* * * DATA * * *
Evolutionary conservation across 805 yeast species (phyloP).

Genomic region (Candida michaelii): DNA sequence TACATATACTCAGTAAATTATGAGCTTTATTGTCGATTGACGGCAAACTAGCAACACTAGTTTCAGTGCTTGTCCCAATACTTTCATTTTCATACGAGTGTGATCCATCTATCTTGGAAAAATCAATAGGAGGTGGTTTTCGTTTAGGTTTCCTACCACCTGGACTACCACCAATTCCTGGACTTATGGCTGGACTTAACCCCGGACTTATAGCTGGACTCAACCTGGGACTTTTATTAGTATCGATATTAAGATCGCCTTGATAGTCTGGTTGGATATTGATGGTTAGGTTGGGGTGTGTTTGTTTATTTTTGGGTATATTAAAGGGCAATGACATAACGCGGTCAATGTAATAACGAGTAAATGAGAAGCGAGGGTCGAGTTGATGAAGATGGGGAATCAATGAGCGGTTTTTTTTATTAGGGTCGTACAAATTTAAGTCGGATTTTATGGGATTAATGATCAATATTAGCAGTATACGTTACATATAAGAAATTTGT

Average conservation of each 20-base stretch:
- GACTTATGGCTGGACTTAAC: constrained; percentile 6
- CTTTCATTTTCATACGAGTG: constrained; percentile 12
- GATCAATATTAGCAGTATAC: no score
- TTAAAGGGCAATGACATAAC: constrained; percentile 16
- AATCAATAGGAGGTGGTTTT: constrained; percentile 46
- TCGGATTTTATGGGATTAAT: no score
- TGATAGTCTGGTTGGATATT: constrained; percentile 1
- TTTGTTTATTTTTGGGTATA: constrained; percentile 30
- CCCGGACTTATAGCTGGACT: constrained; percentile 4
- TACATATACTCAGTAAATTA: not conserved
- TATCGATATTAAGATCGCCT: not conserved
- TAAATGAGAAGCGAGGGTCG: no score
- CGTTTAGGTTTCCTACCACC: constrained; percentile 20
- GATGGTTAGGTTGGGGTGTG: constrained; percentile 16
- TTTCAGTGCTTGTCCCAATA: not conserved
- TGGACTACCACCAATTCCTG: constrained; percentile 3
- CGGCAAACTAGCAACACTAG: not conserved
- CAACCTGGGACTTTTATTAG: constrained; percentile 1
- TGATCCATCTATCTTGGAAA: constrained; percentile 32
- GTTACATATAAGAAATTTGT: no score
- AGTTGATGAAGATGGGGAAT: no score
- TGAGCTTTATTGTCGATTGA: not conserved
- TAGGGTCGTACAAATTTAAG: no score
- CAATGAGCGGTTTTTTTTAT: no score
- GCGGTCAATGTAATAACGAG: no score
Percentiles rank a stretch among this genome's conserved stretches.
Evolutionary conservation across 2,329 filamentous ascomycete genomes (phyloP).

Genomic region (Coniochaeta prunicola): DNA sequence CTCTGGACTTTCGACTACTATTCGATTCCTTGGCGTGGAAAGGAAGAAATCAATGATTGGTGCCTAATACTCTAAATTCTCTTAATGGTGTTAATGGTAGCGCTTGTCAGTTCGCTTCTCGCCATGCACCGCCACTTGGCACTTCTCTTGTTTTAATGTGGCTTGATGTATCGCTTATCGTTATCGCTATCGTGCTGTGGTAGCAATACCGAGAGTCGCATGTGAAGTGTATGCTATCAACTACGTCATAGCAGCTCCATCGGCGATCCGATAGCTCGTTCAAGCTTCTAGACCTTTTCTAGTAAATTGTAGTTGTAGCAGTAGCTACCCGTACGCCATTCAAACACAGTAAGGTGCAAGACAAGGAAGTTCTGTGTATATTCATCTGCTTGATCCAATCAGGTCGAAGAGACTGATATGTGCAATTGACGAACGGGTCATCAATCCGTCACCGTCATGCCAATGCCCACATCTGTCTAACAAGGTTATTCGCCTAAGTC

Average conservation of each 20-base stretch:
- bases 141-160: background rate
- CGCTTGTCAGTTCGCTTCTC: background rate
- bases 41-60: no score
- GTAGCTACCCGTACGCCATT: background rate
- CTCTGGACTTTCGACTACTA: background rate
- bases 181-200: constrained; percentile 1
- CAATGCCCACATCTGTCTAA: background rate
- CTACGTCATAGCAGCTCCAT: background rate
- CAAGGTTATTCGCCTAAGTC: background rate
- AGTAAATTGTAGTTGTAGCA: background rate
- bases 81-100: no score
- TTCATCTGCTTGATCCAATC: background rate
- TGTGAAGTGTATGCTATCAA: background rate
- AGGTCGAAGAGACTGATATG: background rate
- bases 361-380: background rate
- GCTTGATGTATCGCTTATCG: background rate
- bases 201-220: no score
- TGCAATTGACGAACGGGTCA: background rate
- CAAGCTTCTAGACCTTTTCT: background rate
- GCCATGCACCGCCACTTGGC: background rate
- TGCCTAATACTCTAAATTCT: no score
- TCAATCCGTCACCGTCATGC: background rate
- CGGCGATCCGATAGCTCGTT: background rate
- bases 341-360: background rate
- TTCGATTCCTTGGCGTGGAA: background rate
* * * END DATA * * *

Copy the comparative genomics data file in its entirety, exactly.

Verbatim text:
Evolutionary conservation across 805 yeast species (phyloP).

Genomic region (Candida michaelii): DNA sequence TACATATACTCAGTAAATTATGAGCTTTATTGTCGATTGACGGCAAACTAGCAACACTAGTTTCAGTGCTTGTCCCAATACTTTCATTTTCATACGAGTGTGATCCATCTATCTTGGAAAAATCAATAGGAGGTGGTTTTCGTTTAGGTTTCCTACCACCTGGACTACCACCAATTCCTGGACTTATGGCTGGACTTAACCCCGGACTTATAGCTGGACTCAACCTGGGACTTTTATTAGTATCGATATTAAGATCGCCTTGATAGTCTGGTTGGATATTGATGGTTAGGTTGGGGTGTGTTTGTTTATTTTTGGGTATATTAAAGGGCAATGACATAACGCGGTCAATGTAATAACGAGTAAATGAGAAGCGAGGGTCGAGTTGATGAAGATGGGGAATCAATGAGCGGTTTTTTTTATTAGGGTCGTACAAATTTAAGTCGGATTTTATGGGATTAATGATCAATATTAGCAGTATACGTTACATATAAGAAATTTGT

Average conservation of each 20-base stretch:
- GACTTATGGCTGGACTTAAC: constrained; percentile 6
- CTTTCATTTTCATACGAGTG: constrained; percentile 12
- GATCAATATTAGCAGTATAC: no score
- TTAAAGGGCAATGACATAAC: constrained; percentile 16
- AATCAATAGGAGGTGGTTTT: constrained; percentile 46
- TCGGATTTTATGGGATTAAT: no score
- TGATAGTCTGGTTGGATATT: constrained; percentile 1
- TTTGTTTATTTTTGGGTATA: constrained; percentile 30
- CCCGGACTTATAGCTGGACT: constrained; percentile 4
- TACATATACTCAGTAAATTA: not conserved
- TATCGATATTAAGATCGCCT: not conserved
- TAAATGAGAAGCGAGGGTCG: no score
- CGTTTAGGTTTCCTACCACC: constrained; percentile 20
- GATGGTTAGGTTGGGGTGTG: constrained; percentile 16
- TTTCAGTGCTTGTCCCAATA: not conserved
- TGGACTACCACCAATTCCTG: constrained; percentile 3
- CGGCAAACTAGCAACACTAG: not conserved
- CAACCTGGGACTTTTATTAG: constrained; percentile 1
- TGATCCATCTATCTTGGAAA: constrained; percentile 32
- GTTACATATAAGAAATTTGT: no score
- AGTTGATGAAGATGGGGAAT: no score
- TGAGCTTTATTGTCGATTGA: not conserved
- TAGGGTCGTACAAATTTAAG: no score
- CAATGAGCGGTTTTTTTTAT: no score
- GCGGTCAATGTAATAACGAG: no score
Percentiles rank a stretch among this genome's conserved stretches.
Evolutionary conservation across 2,329 filamentous ascomycete genomes (phyloP).

Genomic region (Coniochaeta prunicola): DNA sequence CTCTGGACTTTCGACTACTATTCGATTCCTTGGCGTGGAAAGGAAGAAATCAATGATTGGTGCCTAATACTCTAAATTCTCTTAATGGTGTTAATGGTAGCGCTTGTCAGTTCGCTTCTCGCCATGCACCGCCACTTGGCACTTCTCTTGTTTTAATGTGGCTTGATGTATCGCTTATCGTTATCGCTATCGTGCTGTGGTAGCAATACCGAGAGTCGCATGTGAAGTGTATGCTATCAACTACGTCATAGCAGCTCCATCGGCGATCCGATAGCTCGTTCAAGCTTCTAGACCTTTTCTAGTAAATTGTAGTTGTAGCAGTAGCTACCCGTACGCCATTCAAACACAGTAAGGTGCAAGACAAGGAAGTTCTGTGTATATTCATCTGCTTGATCCAATCAGGTCGAAGAGACTGATATGTGCAATTGACGAACGGGTCATCAATCCGTCACCGTCATGCCAATGCCCACATCTGTCTAACAAGGTTATTCGCCTAAGTC

Average conservation of each 20-base stretch:
- bases 141-160: background rate
- CGCTTGTCAGTTCGCTTCTC: background rate
- bases 41-60: no score
- GTAGCTACCCGTACGCCATT: background rate
- CTCTGGACTTTCGACTACTA: background rate
- bases 181-200: constrained; percentile 1
- CAATGCCCACATCTGTCTAA: background rate
- CTACGTCATAGCAGCTCCAT: background rate
- CAAGGTTATTCGCCTAAGTC: background rate
- AGTAAATTGTAGTTGTAGCA: background rate
- bases 81-100: no score
- TTCATCTGCTTGATCCAATC: background rate
- TGTGAAGTGTATGCTATCAA: background rate
- AGGTCGAAGAGACTGATATG: background rate
- bases 361-380: background rate
- GCTTGATGTATCGCTTATCG: background rate
- bases 201-220: no score
- TGCAATTGACGAACGGGTCA: background rate
- CAAGCTTCTAGACCTTTTCT: background rate
- GCCATGCACCGCCACTTGGC: background rate
- TGCCTAATACTCTAAATTCT: no score
- TCAATCCGTCACCGTCATGC: background rate
- CGGCGATCCGATAGCTCGTT: background rate
- bases 341-360: background rate
- TTCGATTCCTTGGCGTGGAA: background rate